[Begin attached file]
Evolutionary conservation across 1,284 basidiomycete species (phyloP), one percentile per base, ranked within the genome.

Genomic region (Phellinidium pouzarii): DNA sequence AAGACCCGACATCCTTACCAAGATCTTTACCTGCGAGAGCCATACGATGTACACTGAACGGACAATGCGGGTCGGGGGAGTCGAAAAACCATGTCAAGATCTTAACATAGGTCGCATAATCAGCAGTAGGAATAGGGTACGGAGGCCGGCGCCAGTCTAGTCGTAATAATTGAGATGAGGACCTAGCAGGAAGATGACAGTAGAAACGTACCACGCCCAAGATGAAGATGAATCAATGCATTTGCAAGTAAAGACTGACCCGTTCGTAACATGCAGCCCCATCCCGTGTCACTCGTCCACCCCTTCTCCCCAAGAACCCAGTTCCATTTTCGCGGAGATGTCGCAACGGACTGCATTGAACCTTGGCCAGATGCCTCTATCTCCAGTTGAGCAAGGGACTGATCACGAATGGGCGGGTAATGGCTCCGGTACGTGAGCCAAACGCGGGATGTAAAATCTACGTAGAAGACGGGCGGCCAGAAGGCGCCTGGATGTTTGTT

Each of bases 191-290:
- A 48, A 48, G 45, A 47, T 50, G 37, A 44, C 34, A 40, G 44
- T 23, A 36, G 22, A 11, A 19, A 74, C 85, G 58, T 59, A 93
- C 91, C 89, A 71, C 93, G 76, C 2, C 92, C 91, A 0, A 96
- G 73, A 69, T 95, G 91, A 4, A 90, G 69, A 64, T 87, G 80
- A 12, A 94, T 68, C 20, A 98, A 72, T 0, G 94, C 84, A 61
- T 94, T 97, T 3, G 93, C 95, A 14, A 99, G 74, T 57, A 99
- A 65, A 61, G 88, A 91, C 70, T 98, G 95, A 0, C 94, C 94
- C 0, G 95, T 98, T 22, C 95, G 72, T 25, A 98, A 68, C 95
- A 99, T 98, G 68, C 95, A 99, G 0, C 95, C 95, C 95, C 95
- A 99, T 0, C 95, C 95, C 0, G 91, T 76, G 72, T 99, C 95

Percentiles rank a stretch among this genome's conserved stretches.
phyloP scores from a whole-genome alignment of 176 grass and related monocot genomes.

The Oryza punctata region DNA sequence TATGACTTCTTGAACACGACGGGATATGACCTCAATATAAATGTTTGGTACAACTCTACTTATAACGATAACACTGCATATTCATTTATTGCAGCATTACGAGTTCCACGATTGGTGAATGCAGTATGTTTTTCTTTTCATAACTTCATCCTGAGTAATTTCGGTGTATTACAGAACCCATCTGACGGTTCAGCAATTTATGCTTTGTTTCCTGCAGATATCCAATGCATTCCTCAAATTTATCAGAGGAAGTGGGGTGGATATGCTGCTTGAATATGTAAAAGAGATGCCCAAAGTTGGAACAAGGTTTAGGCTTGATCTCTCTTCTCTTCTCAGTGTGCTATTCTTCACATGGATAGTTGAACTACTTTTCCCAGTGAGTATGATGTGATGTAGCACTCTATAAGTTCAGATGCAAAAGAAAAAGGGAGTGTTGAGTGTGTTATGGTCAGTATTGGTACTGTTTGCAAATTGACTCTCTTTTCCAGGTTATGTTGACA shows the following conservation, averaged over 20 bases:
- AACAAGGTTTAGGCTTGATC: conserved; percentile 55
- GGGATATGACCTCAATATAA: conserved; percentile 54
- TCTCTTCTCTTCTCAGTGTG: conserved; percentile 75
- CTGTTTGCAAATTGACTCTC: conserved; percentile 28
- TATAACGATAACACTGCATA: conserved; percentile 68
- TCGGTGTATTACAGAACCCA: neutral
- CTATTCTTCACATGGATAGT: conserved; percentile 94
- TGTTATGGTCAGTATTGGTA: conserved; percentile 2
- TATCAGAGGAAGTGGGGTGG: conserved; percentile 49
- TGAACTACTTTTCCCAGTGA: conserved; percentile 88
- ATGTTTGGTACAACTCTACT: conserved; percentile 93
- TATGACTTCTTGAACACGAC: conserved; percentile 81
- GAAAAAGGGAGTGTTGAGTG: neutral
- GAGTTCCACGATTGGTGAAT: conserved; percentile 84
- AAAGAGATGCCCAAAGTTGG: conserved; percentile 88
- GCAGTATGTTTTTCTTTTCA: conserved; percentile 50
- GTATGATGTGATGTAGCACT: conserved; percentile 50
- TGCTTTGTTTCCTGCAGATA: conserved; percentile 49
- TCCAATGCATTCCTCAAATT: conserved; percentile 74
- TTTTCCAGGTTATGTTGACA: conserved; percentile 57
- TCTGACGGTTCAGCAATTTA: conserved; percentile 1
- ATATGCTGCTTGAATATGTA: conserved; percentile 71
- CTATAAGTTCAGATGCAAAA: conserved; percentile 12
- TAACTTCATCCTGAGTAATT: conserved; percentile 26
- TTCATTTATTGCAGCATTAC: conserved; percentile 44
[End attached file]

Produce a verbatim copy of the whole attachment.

Evolutionary conservation across 1,284 basidiomycete species (phyloP), one percentile per base, ranked within the genome.

Genomic region (Phellinidium pouzarii): DNA sequence AAGACCCGACATCCTTACCAAGATCTTTACCTGCGAGAGCCATACGATGTACACTGAACGGACAATGCGGGTCGGGGGAGTCGAAAAACCATGTCAAGATCTTAACATAGGTCGCATAATCAGCAGTAGGAATAGGGTACGGAGGCCGGCGCCAGTCTAGTCGTAATAATTGAGATGAGGACCTAGCAGGAAGATGACAGTAGAAACGTACCACGCCCAAGATGAAGATGAATCAATGCATTTGCAAGTAAAGACTGACCCGTTCGTAACATGCAGCCCCATCCCGTGTCACTCGTCCACCCCTTCTCCCCAAGAACCCAGTTCCATTTTCGCGGAGATGTCGCAACGGACTGCATTGAACCTTGGCCAGATGCCTCTATCTCCAGTTGAGCAAGGGACTGATCACGAATGGGCGGGTAATGGCTCCGGTACGTGAGCCAAACGCGGGATGTAAAATCTACGTAGAAGACGGGCGGCCAGAAGGCGCCTGGATGTTTGTT

Each of bases 191-290:
- A 48, A 48, G 45, A 47, T 50, G 37, A 44, C 34, A 40, G 44
- T 23, A 36, G 22, A 11, A 19, A 74, C 85, G 58, T 59, A 93
- C 91, C 89, A 71, C 93, G 76, C 2, C 92, C 91, A 0, A 96
- G 73, A 69, T 95, G 91, A 4, A 90, G 69, A 64, T 87, G 80
- A 12, A 94, T 68, C 20, A 98, A 72, T 0, G 94, C 84, A 61
- T 94, T 97, T 3, G 93, C 95, A 14, A 99, G 74, T 57, A 99
- A 65, A 61, G 88, A 91, C 70, T 98, G 95, A 0, C 94, C 94
- C 0, G 95, T 98, T 22, C 95, G 72, T 25, A 98, A 68, C 95
- A 99, T 98, G 68, C 95, A 99, G 0, C 95, C 95, C 95, C 95
- A 99, T 0, C 95, C 95, C 0, G 91, T 76, G 72, T 99, C 95

Percentiles rank a stretch among this genome's conserved stretches.
phyloP scores from a whole-genome alignment of 176 grass and related monocot genomes.

The Oryza punctata region DNA sequence TATGACTTCTTGAACACGACGGGATATGACCTCAATATAAATGTTTGGTACAACTCTACTTATAACGATAACACTGCATATTCATTTATTGCAGCATTACGAGTTCCACGATTGGTGAATGCAGTATGTTTTTCTTTTCATAACTTCATCCTGAGTAATTTCGGTGTATTACAGAACCCATCTGACGGTTCAGCAATTTATGCTTTGTTTCCTGCAGATATCCAATGCATTCCTCAAATTTATCAGAGGAAGTGGGGTGGATATGCTGCTTGAATATGTAAAAGAGATGCCCAAAGTTGGAACAAGGTTTAGGCTTGATCTCTCTTCTCTTCTCAGTGTGCTATTCTTCACATGGATAGTTGAACTACTTTTCCCAGTGAGTATGATGTGATGTAGCACTCTATAAGTTCAGATGCAAAAGAAAAAGGGAGTGTTGAGTGTGTTATGGTCAGTATTGGTACTGTTTGCAAATTGACTCTCTTTTCCAGGTTATGTTGACA shows the following conservation, averaged over 20 bases:
- AACAAGGTTTAGGCTTGATC: conserved; percentile 55
- GGGATATGACCTCAATATAA: conserved; percentile 54
- TCTCTTCTCTTCTCAGTGTG: conserved; percentile 75
- CTGTTTGCAAATTGACTCTC: conserved; percentile 28
- TATAACGATAACACTGCATA: conserved; percentile 68
- TCGGTGTATTACAGAACCCA: neutral
- CTATTCTTCACATGGATAGT: conserved; percentile 94
- TGTTATGGTCAGTATTGGTA: conserved; percentile 2
- TATCAGAGGAAGTGGGGTGG: conserved; percentile 49
- TGAACTACTTTTCCCAGTGA: conserved; percentile 88
- ATGTTTGGTACAACTCTACT: conserved; percentile 93
- TATGACTTCTTGAACACGAC: conserved; percentile 81
- GAAAAAGGGAGTGTTGAGTG: neutral
- GAGTTCCACGATTGGTGAAT: conserved; percentile 84
- AAAGAGATGCCCAAAGTTGG: conserved; percentile 88
- GCAGTATGTTTTTCTTTTCA: conserved; percentile 50
- GTATGATGTGATGTAGCACT: conserved; percentile 50
- TGCTTTGTTTCCTGCAGATA: conserved; percentile 49
- TCCAATGCATTCCTCAAATT: conserved; percentile 74
- TTTTCCAGGTTATGTTGACA: conserved; percentile 57
- TCTGACGGTTCAGCAATTTA: conserved; percentile 1
- ATATGCTGCTTGAATATGTA: conserved; percentile 71
- CTATAAGTTCAGATGCAAAA: conserved; percentile 12
- TAACTTCATCCTGAGTAATT: conserved; percentile 26
- TTCATTTATTGCAGCATTAC: conserved; percentile 44